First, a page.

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The allergic Matt Mueller was not thrilled  with "Take Your Cat To Work Day," but he was a very good sport.
The allergic Matt Mueller was not thrilled with "Take Your Cat To Work Day," but he was a very good sport. (Photo: Molly Snyder )

Video: Take Your Cat To Work Day

Welcome to OnMeowaukee Cat Week, a meowsome bunch of articles, photos, videos and an Instagram contest celebrating all aspects of Milwaukee cats. Sponsored by Bark N' Scratch Outpost, the next seven days are dedicated to those creatures with nine lives who make our lives more paw-sitive.

For most people, Tuesday was just another work day, but for employees at OnMilwaukee, ahem – OnMeowaukee – it was "Take Your Cat To Work Day." For some, this was a joyous occasion featuring heavy purring and on-the-job pet therapy. For others, it was a seemingly-endless shift littered with crumpled tissue and Claritin tablets.

At the end of the day, we could (almost) all agree that the most important goal was achieved: neither Oscar, Isa nor Princess Pom-Pom were traumatized in any way. Nor did they pee in our plants.

Most likely, "Take Your Cat To Work Day" will never happen again at OnMilwaukee, so we documented it with a video. 

The U.S. Federal Courthouse is just one of the city-full of places to check out at this weekend's Doors Open Milwaukee.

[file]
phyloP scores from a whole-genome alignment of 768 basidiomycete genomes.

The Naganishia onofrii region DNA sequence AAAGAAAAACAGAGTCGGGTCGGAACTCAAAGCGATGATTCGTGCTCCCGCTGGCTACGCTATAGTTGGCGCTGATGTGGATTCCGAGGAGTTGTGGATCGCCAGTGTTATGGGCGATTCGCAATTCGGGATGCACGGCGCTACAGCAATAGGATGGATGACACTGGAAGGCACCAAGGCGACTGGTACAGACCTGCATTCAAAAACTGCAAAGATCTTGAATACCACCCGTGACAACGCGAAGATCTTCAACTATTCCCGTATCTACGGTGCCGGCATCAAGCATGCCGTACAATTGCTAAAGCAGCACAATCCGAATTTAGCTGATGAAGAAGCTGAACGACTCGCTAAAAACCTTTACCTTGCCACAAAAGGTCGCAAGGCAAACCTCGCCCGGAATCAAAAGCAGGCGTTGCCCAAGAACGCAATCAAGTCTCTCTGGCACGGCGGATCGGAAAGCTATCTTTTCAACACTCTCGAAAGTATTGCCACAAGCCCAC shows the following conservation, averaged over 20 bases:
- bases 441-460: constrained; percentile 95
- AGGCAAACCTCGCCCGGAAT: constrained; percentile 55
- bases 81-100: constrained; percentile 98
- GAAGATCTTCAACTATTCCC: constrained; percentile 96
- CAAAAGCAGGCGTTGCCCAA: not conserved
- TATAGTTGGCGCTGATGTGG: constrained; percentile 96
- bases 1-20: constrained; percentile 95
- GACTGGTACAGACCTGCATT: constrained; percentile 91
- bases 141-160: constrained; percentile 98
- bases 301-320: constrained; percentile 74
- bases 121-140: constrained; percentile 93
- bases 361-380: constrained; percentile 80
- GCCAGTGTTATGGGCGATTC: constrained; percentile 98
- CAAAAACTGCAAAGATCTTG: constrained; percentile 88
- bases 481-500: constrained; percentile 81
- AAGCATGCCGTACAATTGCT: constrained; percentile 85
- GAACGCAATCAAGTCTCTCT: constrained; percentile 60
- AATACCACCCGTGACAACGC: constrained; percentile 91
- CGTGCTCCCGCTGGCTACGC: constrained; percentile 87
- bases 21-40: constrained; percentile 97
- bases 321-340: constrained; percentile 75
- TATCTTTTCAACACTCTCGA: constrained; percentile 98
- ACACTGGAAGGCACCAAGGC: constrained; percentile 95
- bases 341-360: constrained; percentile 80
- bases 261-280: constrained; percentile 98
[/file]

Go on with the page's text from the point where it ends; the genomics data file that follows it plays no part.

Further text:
The U.S. Federal Courthouse is just one of the city-full of places to check out at this weekend's Doors Open Milwaukee. (Photo: Bobby Tanzilo)

Doors Open Milwaukee: Thanks for the feedback

The fifth annual Doors Open begins tomorrow. I truly believe that this two-day celebration of Milwaukee’s architecture and built environment was created "by the people and for the people." Doors Open is part of the larger worldwide Open House/Doors Open movement that started in London more than 20 years ago.

Longtime Historic Milwaukee, Inc. member George Wagner presented the concept to HMI’s board of directors and got the green light to proceed. Since the first Doors Open Milwaukee in 2011, attendance has climbed by 20 percent each year. We expect more than 25,000 visitors this year.

One of the best parts of Doors Open is reading the feedback shared by attendees. I encourage everyone to complete our Doors Open survey after the event. It will be available on our website, linked to our Facebook page and hard copies will be available at most sites. Here’s what you had to say last year: